the lifo conformity rule

The goal is to make the presentation of inventory value as attractive as possible. For internal reports, which are viewed by shareholders that benefit from company profit, the FIFO method is typically used because it presents the actual or reasonably expected profit the company stands to generate. One of the biggest challenges in using LIFO is the need to measure changes in inventory costs. If you currently use LIFO, you may be able to enjoy additional savings by electing to use the inventory price index computation method.

  • Supplying non-LIFO-based financial statements to outside investors or banks would violate LIFO conformity and potentially force the taxpayer to no longer use LIFO for tax purposes.
  • This could cause LIFO conformity issues if a U.S. company is part of a larger consolidated group with various foreign entities in countries that have adopted IFRS.
  • The LIFO reserve is an account used to bridge the gap between FIFO and LIFO costs when a company uses the FIFO method to track its inventory but reports under the LIFO method in the preparation of its financial statements.
  • In other words, the LIFO reserve is critical because it ultimately offers the most accurate and most complete picture of a company’s inventory, sales, revenue, and profits.
  • Unfortunately, this results in reporting lower GAAP financials results to investors, lenders, shareholders and creditors.
  • Many companies use dollarvalue LIFO, since this method applies
    inflation factors to “inventory pools” rather than adjusting
    individual inventory items.

Companies may well be reluctant to move to IFRS for inventory
reporting if they are using LIFO, unless the LIFO conformity rule were
relaxed. Perhaps they would be allowed to still report LIFO for tax
but to adhere to IFRS for accounting. Maybe two sets of financial
statements, one on IFRS, the other on GAAP permitting LIFO, would be
allowed. Another possibility would be for the Treasury Department to
extend the period over which those tax obligations are due beyond the
currently allowed four years. Still another possibility would be for
companies to offset the obligations against net operating losses with
carrybacks and carryforwards. Or perhaps different reporting standards
could be used for larger versus smaller companies.


Specialist advice should be sought
about your specific circumstances. Moreover, if a C corporation elects S corporation status, the business must include a “LIFO recapture amount” in income for the C corporation’s last tax year. The recapture amount is the excess of your inventory’s value using FIFO over its value using LIFO. Fortunately, you can spread out the tax payments over four years in equal, interest-free installments. Inflation is abnormally high across most sectors compared to the last few decades.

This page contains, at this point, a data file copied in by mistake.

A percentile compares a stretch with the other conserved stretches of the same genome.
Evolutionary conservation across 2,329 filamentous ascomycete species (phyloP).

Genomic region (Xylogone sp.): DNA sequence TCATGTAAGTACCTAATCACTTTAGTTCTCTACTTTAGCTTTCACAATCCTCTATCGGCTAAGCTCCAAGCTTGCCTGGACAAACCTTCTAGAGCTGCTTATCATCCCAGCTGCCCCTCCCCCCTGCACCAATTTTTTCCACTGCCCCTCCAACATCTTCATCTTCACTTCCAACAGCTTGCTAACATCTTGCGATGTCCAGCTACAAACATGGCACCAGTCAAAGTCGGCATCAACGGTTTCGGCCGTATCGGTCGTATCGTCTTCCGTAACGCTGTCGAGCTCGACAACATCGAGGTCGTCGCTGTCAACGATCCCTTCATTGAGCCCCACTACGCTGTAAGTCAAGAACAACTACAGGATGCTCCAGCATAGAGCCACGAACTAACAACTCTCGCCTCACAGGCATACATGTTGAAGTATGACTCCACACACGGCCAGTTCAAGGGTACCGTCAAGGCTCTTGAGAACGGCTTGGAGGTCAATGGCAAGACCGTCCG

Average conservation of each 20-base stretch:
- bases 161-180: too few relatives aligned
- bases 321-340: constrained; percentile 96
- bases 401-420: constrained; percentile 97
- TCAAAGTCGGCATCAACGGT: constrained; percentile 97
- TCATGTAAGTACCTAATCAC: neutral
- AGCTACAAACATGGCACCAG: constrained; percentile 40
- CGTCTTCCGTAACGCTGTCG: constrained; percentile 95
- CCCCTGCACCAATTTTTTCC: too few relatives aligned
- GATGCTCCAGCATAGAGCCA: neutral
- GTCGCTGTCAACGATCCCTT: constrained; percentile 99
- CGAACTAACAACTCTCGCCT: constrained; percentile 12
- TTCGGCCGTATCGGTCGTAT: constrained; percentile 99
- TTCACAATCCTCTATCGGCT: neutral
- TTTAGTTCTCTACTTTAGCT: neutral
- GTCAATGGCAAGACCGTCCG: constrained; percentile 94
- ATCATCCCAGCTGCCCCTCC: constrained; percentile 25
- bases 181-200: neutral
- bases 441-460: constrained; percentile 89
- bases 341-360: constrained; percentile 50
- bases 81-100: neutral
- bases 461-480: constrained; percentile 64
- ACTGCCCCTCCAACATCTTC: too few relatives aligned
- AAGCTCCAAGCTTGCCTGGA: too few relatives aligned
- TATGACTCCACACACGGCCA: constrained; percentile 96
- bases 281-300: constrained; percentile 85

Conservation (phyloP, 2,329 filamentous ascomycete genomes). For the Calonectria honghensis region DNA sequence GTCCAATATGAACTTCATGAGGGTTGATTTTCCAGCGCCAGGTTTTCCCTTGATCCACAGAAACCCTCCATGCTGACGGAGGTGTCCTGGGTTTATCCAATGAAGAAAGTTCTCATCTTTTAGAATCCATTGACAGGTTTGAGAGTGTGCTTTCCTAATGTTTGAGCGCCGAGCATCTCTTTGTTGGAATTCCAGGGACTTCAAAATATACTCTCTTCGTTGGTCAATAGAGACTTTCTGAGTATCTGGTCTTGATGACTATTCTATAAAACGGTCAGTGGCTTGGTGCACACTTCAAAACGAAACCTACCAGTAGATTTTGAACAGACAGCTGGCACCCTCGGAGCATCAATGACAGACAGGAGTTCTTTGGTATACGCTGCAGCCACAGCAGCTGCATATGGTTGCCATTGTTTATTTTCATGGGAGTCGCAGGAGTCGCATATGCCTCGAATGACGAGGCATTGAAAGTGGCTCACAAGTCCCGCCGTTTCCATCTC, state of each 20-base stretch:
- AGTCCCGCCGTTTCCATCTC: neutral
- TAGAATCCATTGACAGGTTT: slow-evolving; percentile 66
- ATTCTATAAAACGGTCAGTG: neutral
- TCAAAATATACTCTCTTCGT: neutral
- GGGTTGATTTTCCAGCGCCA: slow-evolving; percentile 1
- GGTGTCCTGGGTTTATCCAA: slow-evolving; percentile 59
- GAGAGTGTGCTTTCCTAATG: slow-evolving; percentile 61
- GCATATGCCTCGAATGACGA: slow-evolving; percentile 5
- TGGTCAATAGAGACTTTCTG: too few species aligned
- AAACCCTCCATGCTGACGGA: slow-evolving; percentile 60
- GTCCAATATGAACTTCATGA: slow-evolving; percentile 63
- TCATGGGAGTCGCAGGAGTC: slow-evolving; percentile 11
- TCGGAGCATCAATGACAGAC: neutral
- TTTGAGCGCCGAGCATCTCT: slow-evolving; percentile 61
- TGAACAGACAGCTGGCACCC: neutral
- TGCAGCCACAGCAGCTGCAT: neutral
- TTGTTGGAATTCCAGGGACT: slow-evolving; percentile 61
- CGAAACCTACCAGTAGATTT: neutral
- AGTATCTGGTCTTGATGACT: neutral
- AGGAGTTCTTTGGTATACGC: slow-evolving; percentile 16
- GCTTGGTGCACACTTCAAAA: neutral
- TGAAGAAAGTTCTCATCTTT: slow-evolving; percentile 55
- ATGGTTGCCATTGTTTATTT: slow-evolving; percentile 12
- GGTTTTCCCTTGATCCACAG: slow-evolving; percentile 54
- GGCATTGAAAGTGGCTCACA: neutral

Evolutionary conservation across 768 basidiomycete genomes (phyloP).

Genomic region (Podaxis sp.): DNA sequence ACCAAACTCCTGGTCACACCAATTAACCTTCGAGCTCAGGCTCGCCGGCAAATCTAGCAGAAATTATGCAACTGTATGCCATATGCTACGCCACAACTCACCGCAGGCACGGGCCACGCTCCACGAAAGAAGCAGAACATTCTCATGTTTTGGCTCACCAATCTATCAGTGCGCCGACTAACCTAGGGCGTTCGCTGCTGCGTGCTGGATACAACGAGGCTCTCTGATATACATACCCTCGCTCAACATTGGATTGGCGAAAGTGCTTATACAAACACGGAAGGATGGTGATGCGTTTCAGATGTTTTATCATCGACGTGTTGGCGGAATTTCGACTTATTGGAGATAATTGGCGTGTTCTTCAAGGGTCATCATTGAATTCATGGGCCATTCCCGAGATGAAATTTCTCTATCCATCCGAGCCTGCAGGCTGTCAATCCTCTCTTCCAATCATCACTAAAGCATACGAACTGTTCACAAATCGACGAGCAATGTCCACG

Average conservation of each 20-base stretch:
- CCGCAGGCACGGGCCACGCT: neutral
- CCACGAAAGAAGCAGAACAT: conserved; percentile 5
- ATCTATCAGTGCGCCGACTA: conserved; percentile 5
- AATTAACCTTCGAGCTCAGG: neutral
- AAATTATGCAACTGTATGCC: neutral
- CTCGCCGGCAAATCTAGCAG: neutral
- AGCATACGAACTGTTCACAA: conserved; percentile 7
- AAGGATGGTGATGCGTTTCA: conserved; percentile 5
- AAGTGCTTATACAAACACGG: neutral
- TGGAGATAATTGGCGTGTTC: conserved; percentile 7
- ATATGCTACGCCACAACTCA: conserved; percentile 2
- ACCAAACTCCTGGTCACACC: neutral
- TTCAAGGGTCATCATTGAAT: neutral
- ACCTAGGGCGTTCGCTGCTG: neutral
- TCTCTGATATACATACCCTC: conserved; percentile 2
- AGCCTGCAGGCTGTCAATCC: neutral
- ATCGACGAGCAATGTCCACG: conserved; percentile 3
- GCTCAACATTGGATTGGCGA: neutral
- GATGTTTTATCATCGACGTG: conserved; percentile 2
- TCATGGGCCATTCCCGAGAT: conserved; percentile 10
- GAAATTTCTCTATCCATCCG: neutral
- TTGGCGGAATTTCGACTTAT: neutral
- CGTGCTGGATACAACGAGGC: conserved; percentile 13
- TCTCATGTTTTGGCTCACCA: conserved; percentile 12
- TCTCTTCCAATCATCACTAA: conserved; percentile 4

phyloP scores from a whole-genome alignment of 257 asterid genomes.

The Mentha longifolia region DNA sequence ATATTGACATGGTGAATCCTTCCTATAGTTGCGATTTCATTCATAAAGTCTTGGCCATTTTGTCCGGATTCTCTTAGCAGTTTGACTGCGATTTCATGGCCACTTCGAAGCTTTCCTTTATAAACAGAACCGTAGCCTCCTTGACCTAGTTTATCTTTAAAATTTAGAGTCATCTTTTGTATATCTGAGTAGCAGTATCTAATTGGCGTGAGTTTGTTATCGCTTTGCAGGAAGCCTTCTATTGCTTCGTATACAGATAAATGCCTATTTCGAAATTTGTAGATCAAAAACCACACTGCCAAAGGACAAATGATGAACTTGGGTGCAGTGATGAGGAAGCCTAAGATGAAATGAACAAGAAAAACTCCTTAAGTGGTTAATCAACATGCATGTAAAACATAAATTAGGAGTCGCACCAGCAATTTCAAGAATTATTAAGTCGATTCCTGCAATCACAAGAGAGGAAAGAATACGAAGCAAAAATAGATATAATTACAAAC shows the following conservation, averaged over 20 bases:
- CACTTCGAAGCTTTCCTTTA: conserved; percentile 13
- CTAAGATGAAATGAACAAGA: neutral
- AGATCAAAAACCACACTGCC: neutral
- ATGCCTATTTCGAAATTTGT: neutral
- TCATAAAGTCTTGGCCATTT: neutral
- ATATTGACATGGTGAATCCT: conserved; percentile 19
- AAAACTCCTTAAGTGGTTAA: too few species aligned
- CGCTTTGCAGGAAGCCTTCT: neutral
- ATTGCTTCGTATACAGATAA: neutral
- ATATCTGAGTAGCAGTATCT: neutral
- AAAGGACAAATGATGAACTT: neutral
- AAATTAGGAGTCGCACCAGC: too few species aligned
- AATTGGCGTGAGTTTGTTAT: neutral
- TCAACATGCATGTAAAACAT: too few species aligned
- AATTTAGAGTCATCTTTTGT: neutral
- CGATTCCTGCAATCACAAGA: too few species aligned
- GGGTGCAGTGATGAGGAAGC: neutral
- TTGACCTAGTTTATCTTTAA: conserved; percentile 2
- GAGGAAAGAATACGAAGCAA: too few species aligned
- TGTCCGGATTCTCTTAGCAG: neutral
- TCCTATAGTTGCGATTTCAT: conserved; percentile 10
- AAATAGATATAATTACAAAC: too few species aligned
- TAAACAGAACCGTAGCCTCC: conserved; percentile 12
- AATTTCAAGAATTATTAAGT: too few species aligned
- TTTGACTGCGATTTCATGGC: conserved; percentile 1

Then, for internal purposes, such as in the case of investor reporting, the same company can use the FIFO method of inventory accounting, which reports lower costs and higher margins, which is attractive to investors. In periods of rising prices, constant increases in costs can create a credit balance in the LIFO reserve, which results in lifo reserve reduced inventory costs when reported on the balance sheet. A change from LIFO to any other method will impact the balance sheet
as well as the income statement in the year of the change. The LIFO
reserve is a contra-asset or asset reduction account that companies
use to adjust downward the cost of inventory carried at FIFO to LIFO.

The Death of LIFO?

First of all, it used an inventory method other
than LIFO to calculate income. Secondly, these financial statements
were then used for a letter of credit, which is deemed “for
credit purposes.” And finally, this company failed to provide
supplementary or explanatory information. For example, the “LIFO conformity rule” generally requires you to use the same inventory accounting method for tax and financial statement purposes. Switching to LIFO may reduce your tax bill, but it could also depress your current earnings and reduce the value of inventories on your balance sheet, thus giving the appearance of a weaker financial position. The LIFO conformity rule requires that, if the LIFO cost flow method is used to compile taxable income, it must also be used in the financial statements. The rule is designed to prevent organizations from using LIFO accounting to reduce the amount of their taxable income, while using a different inventory cost flow method (such as FIFO) to derive a higher income figure in their financial statements.

the lifo conformity rule